martes, 29 de junio de 2010
Is Eye Candy Really Necessary?
I remember that when Windows Vista was about to be launched, many users could barely wait to see the "pretty" visual effects it would come with.
Those effects have a name: Aero. Aero, short for "Authentic, Energetic, Reflective, and Open," is the graphical user interface that replaced old Luna (aka. Windows XP theme). Aero is the responsible of all the eye candy Windows Vista and Seven boast of.
However, many who bought Windows Vista Home Basic were disappointed: Aero was not part of that Windows edition!
By then, Linux distros had made their move: First Beryl, then Compiz and after that came Compiz Fusion
Then, Vista's twin, Seven, promised more eye candy to Windows users...and also disappointed them more, for Windows 7 Starter did not bring Aero either and Windows Seven Home Basic was accompanied by a crippled Aero!
In contrast, KDE 4 brought more eye candy to Linux with Kwin...
Right now, many Windows users, after watching the visual effects Linux is capable of, seem to disdain the idea of dazzling their eyes with screen magic.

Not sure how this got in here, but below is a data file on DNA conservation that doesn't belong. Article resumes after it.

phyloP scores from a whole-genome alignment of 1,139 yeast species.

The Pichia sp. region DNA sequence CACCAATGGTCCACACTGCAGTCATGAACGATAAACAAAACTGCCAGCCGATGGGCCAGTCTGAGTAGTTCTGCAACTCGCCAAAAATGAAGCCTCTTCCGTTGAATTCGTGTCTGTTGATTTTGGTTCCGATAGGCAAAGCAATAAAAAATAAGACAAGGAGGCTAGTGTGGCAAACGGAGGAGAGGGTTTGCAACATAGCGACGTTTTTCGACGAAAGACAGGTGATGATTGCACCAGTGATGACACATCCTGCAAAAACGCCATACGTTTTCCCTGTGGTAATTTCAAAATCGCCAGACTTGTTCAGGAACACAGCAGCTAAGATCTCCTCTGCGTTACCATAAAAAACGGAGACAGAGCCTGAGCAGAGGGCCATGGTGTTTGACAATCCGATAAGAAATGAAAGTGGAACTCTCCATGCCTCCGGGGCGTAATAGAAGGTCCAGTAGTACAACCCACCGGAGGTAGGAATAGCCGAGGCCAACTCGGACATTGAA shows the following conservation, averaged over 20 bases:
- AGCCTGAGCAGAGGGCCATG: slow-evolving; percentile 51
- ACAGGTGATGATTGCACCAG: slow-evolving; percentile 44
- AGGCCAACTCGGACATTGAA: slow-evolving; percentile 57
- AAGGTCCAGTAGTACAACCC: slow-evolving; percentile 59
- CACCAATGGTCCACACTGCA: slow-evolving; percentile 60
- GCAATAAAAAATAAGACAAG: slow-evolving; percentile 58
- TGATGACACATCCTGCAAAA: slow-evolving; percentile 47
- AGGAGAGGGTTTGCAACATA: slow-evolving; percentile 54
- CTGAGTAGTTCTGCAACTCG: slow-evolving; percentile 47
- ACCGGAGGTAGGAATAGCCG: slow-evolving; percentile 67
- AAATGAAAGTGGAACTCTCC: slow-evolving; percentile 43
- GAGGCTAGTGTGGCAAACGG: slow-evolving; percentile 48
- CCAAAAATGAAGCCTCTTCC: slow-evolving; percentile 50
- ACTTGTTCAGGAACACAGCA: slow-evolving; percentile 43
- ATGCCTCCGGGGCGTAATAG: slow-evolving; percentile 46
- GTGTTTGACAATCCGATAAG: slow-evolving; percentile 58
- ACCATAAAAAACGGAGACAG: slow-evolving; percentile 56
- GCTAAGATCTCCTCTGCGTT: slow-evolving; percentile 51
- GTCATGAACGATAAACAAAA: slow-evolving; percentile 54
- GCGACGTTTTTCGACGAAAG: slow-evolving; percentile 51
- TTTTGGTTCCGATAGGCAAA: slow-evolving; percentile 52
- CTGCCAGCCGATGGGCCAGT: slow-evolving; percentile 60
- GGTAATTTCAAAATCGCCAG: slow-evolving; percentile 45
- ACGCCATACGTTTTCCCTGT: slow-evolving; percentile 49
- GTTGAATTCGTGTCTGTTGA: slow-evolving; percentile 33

I even hear some Windows users (sore losers?) say "Who wants eye candy anyway? A computer is not a toy...it's for work! Visual effects get boring after a while!"
Is that the effect of the "less is more" mantra that is at the same time one of The Seven Reasons to reject Linux and go back to Windows?
Let me ask...if eye candy is so unnecessary, why are Windows users looking for small utilities like "Aero Enabler" (this is really small...just 157 Kb!) to unlock Aero on their crippled Windows Vista and Seven Home Basic systems?
And why are Windows users downloading small utilities to let them use features that their systems DO HAVE, but are DISABLED BY MICROSOFT?
Maybe Eye Candy is indeed a bit necessary after all...
(The images on this post show visual effects on Mepis Linux, which by the way, is not one of the most visually dazzling Linux distros.)